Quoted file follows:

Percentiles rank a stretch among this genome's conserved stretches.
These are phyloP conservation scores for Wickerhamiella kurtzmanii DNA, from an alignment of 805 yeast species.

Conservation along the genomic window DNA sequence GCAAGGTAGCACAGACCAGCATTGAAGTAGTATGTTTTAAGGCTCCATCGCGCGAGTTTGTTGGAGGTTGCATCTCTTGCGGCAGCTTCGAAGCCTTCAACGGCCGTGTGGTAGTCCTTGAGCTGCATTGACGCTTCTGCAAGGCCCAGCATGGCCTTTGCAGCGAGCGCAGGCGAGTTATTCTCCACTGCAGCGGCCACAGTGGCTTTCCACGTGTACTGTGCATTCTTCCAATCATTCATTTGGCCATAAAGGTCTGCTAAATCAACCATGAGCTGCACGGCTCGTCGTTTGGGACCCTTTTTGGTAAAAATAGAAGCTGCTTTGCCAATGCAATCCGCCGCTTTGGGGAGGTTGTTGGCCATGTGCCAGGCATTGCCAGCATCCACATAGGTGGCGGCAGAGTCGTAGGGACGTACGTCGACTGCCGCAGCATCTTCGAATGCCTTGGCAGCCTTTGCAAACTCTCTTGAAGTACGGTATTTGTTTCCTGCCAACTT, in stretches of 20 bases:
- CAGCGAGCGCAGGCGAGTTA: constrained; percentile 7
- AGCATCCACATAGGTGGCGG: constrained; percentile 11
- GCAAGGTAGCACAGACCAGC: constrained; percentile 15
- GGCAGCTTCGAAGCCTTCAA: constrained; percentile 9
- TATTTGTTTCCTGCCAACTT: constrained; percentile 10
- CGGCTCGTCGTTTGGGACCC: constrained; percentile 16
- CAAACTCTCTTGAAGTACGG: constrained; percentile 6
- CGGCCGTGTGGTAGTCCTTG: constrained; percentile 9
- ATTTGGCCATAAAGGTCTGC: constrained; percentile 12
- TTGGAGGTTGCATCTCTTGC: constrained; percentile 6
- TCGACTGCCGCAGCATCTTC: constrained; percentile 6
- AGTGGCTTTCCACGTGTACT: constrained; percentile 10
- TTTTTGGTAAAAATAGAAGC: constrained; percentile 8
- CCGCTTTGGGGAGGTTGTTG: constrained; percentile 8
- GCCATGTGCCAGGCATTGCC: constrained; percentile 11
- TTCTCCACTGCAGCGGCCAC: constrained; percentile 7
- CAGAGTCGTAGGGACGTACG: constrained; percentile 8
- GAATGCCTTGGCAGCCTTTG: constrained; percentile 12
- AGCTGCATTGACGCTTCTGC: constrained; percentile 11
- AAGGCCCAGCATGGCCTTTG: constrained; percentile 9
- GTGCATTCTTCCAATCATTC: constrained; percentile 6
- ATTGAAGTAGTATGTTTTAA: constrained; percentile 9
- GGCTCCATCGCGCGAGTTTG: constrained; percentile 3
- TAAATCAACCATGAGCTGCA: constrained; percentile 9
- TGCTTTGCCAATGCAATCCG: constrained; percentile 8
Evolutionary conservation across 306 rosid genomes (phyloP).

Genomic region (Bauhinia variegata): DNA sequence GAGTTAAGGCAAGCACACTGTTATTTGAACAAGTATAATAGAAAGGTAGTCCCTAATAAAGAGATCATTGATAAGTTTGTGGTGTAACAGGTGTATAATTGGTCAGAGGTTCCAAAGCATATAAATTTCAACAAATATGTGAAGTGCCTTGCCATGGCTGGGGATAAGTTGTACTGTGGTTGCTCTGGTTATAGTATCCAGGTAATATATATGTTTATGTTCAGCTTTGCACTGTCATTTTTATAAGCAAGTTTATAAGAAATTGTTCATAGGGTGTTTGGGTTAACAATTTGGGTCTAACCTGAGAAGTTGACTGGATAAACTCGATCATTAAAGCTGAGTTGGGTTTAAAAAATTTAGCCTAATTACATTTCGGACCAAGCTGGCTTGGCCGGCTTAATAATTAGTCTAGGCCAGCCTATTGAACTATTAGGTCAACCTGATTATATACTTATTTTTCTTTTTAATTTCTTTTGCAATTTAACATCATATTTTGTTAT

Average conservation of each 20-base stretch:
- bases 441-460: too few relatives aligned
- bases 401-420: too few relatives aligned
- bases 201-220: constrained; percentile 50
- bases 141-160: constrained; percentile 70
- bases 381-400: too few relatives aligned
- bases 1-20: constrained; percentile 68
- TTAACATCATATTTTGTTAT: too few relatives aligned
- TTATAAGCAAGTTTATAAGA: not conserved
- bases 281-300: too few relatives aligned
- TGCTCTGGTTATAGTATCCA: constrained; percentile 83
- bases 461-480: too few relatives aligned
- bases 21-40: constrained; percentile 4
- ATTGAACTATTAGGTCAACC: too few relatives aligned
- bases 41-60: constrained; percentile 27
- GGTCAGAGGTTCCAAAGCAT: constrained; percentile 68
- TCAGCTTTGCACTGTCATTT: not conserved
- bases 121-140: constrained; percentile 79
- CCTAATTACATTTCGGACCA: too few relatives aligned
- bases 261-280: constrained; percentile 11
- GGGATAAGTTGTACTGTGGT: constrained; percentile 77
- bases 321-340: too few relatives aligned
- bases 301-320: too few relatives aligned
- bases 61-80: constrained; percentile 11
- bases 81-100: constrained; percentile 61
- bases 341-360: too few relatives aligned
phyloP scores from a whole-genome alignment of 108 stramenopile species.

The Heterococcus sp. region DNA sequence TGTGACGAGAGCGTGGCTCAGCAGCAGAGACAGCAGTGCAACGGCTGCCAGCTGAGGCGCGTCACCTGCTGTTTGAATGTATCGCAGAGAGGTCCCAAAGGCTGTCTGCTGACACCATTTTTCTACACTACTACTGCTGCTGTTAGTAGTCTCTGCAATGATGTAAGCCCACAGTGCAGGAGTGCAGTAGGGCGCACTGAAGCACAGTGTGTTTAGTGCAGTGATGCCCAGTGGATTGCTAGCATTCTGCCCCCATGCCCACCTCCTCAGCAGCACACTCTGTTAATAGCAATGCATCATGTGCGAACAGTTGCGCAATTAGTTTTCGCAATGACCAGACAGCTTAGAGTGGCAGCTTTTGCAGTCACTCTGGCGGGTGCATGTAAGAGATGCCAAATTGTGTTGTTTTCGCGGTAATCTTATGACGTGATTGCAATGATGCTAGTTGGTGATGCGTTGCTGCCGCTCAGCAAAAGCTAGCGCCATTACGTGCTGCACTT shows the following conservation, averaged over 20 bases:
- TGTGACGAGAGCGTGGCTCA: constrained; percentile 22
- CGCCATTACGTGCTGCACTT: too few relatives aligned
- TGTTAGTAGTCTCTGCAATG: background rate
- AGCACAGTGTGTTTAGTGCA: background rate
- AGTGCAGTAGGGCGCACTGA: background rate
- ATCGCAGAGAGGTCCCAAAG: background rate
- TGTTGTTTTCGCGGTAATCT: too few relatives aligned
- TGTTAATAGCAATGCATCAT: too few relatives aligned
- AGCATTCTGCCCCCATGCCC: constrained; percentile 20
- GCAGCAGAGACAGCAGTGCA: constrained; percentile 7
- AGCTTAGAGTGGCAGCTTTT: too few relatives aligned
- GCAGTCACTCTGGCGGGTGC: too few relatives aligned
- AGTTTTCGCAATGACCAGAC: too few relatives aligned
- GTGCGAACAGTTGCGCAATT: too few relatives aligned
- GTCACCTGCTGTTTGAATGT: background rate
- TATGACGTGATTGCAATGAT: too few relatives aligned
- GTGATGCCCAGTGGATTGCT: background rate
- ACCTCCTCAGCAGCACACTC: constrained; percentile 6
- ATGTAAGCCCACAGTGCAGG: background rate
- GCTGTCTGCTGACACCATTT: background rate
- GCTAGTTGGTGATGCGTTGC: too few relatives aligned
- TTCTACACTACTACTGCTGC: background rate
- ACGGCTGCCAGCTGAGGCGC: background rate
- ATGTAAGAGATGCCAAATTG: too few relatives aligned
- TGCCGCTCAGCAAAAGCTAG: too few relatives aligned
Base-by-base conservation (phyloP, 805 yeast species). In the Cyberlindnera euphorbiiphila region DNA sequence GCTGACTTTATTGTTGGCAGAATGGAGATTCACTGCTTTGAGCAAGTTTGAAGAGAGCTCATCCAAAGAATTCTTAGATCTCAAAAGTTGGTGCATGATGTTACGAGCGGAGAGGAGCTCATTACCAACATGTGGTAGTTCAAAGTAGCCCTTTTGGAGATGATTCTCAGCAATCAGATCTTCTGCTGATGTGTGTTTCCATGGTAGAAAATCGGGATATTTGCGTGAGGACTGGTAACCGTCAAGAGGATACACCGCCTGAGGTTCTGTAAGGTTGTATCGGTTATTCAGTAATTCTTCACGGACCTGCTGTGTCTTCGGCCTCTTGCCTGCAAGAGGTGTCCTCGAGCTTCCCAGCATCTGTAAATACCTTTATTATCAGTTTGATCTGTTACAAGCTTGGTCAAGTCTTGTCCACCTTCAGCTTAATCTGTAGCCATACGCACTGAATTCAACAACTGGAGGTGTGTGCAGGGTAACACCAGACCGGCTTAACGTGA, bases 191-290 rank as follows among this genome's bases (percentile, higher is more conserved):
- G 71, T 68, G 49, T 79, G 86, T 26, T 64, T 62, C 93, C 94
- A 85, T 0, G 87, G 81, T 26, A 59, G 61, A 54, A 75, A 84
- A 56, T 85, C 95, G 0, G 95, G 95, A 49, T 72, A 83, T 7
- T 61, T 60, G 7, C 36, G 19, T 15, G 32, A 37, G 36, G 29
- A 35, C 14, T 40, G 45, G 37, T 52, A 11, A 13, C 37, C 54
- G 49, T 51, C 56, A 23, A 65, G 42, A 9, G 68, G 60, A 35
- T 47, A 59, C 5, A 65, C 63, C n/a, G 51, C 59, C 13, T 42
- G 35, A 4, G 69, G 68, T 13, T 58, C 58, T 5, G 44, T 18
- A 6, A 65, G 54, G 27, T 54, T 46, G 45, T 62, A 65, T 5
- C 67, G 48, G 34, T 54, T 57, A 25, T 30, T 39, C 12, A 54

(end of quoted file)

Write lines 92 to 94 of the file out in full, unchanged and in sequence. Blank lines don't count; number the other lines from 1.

- G 35, A 4, G 69, G 68, T 13, T 58, C 58, T 5, G 44, T 18
- A 6, A 65, G 54, G 27, T 54, T 46, G 45, T 62, A 65, T 5
- C 67, G 48, G 34, T 54, T 57, A 25, T 30, T 39, C 12, A 54